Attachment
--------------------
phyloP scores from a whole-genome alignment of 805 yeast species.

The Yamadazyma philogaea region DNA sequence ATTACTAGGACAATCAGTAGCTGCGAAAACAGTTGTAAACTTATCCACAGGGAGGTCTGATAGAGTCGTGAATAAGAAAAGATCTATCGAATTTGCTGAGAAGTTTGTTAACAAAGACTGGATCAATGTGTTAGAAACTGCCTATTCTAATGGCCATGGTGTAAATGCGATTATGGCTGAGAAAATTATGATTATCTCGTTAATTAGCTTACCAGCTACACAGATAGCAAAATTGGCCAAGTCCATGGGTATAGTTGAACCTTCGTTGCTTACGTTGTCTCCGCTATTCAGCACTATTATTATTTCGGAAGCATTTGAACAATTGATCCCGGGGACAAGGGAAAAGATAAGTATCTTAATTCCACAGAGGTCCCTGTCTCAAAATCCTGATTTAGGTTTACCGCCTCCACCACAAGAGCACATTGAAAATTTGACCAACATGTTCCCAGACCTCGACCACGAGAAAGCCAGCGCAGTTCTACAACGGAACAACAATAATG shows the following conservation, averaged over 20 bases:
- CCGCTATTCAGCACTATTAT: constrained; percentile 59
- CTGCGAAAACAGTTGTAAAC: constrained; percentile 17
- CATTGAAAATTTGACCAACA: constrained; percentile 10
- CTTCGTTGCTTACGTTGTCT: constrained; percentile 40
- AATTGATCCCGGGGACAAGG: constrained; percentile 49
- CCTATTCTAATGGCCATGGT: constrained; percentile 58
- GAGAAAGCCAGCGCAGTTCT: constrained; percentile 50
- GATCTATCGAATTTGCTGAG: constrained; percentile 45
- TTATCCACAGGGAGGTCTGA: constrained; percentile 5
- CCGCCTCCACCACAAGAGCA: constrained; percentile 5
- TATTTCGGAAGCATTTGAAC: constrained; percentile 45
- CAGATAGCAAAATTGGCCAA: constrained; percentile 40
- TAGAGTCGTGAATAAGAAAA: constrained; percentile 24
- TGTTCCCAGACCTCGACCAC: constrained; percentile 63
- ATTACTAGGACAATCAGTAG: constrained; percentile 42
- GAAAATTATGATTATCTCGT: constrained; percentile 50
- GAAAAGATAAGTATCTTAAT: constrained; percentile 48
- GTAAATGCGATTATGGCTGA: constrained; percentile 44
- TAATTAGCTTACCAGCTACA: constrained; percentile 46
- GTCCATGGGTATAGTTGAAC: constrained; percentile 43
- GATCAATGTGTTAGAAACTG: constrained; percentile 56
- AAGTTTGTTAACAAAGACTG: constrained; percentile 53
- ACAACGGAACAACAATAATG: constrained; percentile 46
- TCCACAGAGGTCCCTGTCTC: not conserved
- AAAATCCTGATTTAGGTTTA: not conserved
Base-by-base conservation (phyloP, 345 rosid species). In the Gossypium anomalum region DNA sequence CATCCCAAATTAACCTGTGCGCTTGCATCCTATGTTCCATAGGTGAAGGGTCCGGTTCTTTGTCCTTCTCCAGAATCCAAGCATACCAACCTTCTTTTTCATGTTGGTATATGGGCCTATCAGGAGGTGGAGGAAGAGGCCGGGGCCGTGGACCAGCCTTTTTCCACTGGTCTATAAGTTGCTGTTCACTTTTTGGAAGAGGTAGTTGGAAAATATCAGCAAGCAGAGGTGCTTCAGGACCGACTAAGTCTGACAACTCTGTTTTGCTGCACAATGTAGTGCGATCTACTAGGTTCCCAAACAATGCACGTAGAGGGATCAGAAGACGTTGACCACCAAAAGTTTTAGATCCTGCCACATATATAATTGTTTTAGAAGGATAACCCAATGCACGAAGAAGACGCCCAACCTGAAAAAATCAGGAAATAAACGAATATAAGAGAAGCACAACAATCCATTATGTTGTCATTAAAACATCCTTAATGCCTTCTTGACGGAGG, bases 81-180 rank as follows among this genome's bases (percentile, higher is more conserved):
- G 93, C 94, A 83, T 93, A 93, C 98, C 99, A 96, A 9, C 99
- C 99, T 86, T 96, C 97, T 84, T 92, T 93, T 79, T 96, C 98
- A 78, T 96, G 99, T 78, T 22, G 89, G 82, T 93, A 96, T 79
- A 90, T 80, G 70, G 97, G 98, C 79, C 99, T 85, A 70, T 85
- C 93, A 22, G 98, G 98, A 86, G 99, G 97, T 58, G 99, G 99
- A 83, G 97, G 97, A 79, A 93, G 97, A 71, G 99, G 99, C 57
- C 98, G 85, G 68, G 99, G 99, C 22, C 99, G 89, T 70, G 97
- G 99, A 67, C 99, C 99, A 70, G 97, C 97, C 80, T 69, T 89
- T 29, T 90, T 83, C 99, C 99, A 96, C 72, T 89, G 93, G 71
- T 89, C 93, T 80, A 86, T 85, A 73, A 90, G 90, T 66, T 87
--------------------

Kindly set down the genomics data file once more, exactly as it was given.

phyloP scores from a whole-genome alignment of 805 yeast species.

The Yamadazyma philogaea region DNA sequence ATTACTAGGACAATCAGTAGCTGCGAAAACAGTTGTAAACTTATCCACAGGGAGGTCTGATAGAGTCGTGAATAAGAAAAGATCTATCGAATTTGCTGAGAAGTTTGTTAACAAAGACTGGATCAATGTGTTAGAAACTGCCTATTCTAATGGCCATGGTGTAAATGCGATTATGGCTGAGAAAATTATGATTATCTCGTTAATTAGCTTACCAGCTACACAGATAGCAAAATTGGCCAAGTCCATGGGTATAGTTGAACCTTCGTTGCTTACGTTGTCTCCGCTATTCAGCACTATTATTATTTCGGAAGCATTTGAACAATTGATCCCGGGGACAAGGGAAAAGATAAGTATCTTAATTCCACAGAGGTCCCTGTCTCAAAATCCTGATTTAGGTTTACCGCCTCCACCACAAGAGCACATTGAAAATTTGACCAACATGTTCCCAGACCTCGACCACGAGAAAGCCAGCGCAGTTCTACAACGGAACAACAATAATG shows the following conservation, averaged over 20 bases:
- CCGCTATTCAGCACTATTAT: constrained; percentile 59
- CTGCGAAAACAGTTGTAAAC: constrained; percentile 17
- CATTGAAAATTTGACCAACA: constrained; percentile 10
- CTTCGTTGCTTACGTTGTCT: constrained; percentile 40
- AATTGATCCCGGGGACAAGG: constrained; percentile 49
- CCTATTCTAATGGCCATGGT: constrained; percentile 58
- GAGAAAGCCAGCGCAGTTCT: constrained; percentile 50
- GATCTATCGAATTTGCTGAG: constrained; percentile 45
- TTATCCACAGGGAGGTCTGA: constrained; percentile 5
- CCGCCTCCACCACAAGAGCA: constrained; percentile 5
- TATTTCGGAAGCATTTGAAC: constrained; percentile 45
- CAGATAGCAAAATTGGCCAA: constrained; percentile 40
- TAGAGTCGTGAATAAGAAAA: constrained; percentile 24
- TGTTCCCAGACCTCGACCAC: constrained; percentile 63
- ATTACTAGGACAATCAGTAG: constrained; percentile 42
- GAAAATTATGATTATCTCGT: constrained; percentile 50
- GAAAAGATAAGTATCTTAAT: constrained; percentile 48
- GTAAATGCGATTATGGCTGA: constrained; percentile 44
- TAATTAGCTTACCAGCTACA: constrained; percentile 46
- GTCCATGGGTATAGTTGAAC: constrained; percentile 43
- GATCAATGTGTTAGAAACTG: constrained; percentile 56
- AAGTTTGTTAACAAAGACTG: constrained; percentile 53
- ACAACGGAACAACAATAATG: constrained; percentile 46
- TCCACAGAGGTCCCTGTCTC: not conserved
- AAAATCCTGATTTAGGTTTA: not conserved
Base-by-base conservation (phyloP, 345 rosid species). In the Gossypium anomalum region DNA sequence CATCCCAAATTAACCTGTGCGCTTGCATCCTATGTTCCATAGGTGAAGGGTCCGGTTCTTTGTCCTTCTCCAGAATCCAAGCATACCAACCTTCTTTTTCATGTTGGTATATGGGCCTATCAGGAGGTGGAGGAAGAGGCCGGGGCCGTGGACCAGCCTTTTTCCACTGGTCTATAAGTTGCTGTTCACTTTTTGGAAGAGGTAGTTGGAAAATATCAGCAAGCAGAGGTGCTTCAGGACCGACTAAGTCTGACAACTCTGTTTTGCTGCACAATGTAGTGCGATCTACTAGGTTCCCAAACAATGCACGTAGAGGGATCAGAAGACGTTGACCACCAAAAGTTTTAGATCCTGCCACATATATAATTGTTTTAGAAGGATAACCCAATGCACGAAGAAGACGCCCAACCTGAAAAAATCAGGAAATAAACGAATATAAGAGAAGCACAACAATCCATTATGTTGTCATTAAAACATCCTTAATGCCTTCTTGACGGAGG, bases 81-180 rank as follows among this genome's bases (percentile, higher is more conserved):
- G 93, C 94, A 83, T 93, A 93, C 98, C 99, A 96, A 9, C 99
- C 99, T 86, T 96, C 97, T 84, T 92, T 93, T 79, T 96, C 98
- A 78, T 96, G 99, T 78, T 22, G 89, G 82, T 93, A 96, T 79
- A 90, T 80, G 70, G 97, G 98, C 79, C 99, T 85, A 70, T 85
- C 93, A 22, G 98, G 98, A 86, G 99, G 97, T 58, G 99, G 99
- A 83, G 97, G 97, A 79, A 93, G 97, A 71, G 99, G 99, C 57
- C 98, G 85, G 68, G 99, G 99, C 22, C 99, G 89, T 70, G 97
- G 99, A 67, C 99, C 99, A 70, G 97, C 97, C 80, T 69, T 89
- T 29, T 90, T 83, C 99, C 99, A 96, C 72, T 89, G 93, G 71
- T 89, C 93, T 80, A 86, T 85, A 73, A 90, G 90, T 66, T 87